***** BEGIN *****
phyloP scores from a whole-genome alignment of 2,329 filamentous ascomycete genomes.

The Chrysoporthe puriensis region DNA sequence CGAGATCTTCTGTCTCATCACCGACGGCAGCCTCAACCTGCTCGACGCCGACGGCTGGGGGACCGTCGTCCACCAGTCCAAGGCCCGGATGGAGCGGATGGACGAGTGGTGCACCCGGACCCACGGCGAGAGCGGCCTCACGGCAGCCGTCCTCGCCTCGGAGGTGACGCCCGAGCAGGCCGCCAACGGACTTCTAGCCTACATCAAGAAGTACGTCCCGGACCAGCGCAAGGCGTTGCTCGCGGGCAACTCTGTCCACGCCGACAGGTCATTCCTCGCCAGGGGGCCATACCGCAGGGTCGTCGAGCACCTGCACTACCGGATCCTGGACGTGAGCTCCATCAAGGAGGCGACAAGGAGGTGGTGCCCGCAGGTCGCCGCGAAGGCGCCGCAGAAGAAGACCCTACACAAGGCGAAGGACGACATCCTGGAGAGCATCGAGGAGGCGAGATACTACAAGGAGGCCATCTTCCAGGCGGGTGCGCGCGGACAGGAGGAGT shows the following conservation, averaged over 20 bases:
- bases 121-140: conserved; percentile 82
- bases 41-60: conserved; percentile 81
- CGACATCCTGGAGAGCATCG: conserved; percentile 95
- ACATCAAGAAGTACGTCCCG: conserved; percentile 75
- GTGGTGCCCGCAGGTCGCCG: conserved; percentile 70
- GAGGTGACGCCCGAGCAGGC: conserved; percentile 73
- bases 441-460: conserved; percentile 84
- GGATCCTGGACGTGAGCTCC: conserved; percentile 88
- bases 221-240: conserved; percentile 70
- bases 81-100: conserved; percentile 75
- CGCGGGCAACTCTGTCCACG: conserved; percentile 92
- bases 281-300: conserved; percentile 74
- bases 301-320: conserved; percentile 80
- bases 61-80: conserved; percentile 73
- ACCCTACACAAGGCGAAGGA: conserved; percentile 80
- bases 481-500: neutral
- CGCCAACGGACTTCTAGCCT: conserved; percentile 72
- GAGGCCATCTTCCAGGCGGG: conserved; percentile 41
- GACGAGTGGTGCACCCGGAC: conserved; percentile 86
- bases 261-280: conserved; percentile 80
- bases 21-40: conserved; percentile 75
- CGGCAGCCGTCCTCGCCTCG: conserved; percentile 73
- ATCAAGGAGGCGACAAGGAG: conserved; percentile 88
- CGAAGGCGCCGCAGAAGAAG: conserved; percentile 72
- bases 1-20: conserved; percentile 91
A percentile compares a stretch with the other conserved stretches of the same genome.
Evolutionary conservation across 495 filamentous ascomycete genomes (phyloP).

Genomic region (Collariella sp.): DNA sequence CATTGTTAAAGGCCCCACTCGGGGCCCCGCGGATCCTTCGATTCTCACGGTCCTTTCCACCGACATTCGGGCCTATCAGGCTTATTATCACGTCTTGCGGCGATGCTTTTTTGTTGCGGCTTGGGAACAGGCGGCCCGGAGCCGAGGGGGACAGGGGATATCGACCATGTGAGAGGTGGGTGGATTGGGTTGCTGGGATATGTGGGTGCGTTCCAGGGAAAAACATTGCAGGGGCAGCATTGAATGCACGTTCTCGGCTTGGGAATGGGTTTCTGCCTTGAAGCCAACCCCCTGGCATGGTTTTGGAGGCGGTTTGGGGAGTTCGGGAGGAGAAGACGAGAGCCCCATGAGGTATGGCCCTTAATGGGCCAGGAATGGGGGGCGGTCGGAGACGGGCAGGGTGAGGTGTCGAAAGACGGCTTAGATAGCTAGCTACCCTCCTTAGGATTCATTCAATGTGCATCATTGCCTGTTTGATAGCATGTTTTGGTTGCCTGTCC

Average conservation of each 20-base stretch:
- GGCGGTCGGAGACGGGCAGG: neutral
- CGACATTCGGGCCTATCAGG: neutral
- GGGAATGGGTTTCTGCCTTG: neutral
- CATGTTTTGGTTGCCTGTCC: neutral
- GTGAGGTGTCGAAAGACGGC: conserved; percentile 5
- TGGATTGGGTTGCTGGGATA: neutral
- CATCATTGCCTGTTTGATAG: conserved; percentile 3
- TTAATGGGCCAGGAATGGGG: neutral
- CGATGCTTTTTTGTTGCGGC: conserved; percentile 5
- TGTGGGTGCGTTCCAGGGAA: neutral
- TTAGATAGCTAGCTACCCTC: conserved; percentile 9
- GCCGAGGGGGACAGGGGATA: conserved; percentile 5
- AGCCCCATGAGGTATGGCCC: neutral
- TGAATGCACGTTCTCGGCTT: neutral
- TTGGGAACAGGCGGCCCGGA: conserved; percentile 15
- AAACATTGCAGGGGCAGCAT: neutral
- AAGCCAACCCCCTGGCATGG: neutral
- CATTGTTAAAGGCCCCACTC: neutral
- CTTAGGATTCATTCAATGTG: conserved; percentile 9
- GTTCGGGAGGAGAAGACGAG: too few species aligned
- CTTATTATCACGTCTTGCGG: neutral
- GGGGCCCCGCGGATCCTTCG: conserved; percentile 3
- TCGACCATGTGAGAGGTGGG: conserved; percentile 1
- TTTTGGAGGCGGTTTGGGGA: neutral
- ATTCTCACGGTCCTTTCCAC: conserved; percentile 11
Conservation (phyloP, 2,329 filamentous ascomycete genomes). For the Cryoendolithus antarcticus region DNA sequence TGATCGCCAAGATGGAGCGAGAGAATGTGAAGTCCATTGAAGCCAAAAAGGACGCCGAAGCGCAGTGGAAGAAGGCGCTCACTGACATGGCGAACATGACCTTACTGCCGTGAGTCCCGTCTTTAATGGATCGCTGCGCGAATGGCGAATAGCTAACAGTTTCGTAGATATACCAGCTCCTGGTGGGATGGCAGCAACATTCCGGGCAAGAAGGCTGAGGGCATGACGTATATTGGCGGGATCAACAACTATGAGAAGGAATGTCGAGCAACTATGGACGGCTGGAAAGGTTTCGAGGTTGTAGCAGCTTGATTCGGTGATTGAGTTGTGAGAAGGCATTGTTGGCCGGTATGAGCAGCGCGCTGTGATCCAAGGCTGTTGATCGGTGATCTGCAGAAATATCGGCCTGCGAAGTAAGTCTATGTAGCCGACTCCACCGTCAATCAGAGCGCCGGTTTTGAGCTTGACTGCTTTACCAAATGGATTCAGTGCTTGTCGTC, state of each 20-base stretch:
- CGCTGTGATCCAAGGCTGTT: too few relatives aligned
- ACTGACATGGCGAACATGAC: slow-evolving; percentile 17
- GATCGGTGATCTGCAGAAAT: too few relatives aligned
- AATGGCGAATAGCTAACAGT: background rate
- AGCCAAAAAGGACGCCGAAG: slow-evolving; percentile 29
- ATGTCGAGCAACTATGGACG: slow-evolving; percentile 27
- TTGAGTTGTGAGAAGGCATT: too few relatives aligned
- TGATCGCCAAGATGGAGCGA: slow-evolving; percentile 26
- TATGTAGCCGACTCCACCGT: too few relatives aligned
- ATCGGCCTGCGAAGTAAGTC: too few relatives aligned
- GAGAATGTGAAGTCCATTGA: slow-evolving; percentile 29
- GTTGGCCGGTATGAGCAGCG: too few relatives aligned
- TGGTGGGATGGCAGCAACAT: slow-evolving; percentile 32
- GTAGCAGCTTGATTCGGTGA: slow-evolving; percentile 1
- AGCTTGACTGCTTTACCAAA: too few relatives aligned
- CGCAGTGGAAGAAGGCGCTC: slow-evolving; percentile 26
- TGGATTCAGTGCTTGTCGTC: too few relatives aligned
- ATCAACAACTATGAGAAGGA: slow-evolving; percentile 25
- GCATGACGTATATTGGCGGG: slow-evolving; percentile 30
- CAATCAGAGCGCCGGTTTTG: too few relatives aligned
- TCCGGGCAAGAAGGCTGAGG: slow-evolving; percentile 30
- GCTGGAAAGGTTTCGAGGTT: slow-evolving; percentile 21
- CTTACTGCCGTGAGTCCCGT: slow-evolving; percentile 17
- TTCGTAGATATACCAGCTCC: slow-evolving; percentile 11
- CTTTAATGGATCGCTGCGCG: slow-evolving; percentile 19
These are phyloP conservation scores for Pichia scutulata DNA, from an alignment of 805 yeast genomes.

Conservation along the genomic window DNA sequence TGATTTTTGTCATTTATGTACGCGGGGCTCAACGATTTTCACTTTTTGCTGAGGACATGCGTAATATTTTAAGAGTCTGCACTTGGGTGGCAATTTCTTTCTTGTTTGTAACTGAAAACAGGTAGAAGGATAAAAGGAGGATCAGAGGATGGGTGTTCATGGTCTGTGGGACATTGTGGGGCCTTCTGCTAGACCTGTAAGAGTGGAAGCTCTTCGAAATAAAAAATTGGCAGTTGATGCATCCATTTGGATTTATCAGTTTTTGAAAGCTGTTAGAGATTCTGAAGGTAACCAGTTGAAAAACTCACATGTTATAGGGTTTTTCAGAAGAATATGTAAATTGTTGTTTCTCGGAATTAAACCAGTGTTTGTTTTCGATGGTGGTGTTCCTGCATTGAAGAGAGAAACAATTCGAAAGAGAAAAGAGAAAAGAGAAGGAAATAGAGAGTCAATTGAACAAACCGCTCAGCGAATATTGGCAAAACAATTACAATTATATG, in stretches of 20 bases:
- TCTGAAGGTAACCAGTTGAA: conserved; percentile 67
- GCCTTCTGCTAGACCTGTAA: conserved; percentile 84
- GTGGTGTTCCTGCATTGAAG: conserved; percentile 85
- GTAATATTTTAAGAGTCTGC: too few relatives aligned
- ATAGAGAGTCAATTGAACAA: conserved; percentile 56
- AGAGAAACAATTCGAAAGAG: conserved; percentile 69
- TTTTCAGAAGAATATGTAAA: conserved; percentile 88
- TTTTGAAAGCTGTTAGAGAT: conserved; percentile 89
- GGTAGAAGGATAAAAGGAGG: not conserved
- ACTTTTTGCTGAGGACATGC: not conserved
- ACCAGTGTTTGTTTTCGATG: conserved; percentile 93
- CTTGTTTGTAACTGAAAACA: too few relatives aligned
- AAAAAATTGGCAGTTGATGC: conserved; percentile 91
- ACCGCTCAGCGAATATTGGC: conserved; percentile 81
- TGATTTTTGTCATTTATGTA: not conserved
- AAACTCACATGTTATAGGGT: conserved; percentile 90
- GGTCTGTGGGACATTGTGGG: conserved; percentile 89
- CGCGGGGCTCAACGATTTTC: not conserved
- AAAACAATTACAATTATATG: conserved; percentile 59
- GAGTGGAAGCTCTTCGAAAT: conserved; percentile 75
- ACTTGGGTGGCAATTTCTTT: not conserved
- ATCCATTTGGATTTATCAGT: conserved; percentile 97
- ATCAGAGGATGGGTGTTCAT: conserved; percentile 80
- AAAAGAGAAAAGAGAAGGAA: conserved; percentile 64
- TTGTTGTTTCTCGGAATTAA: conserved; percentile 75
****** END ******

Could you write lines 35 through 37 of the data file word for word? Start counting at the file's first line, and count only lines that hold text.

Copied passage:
- CATGTTTTGGTTGCCTGTCC: neutral
- GTGAGGTGTCGAAAGACGGC: conserved; percentile 5
- TGGATTGGGTTGCTGGGATA: neutral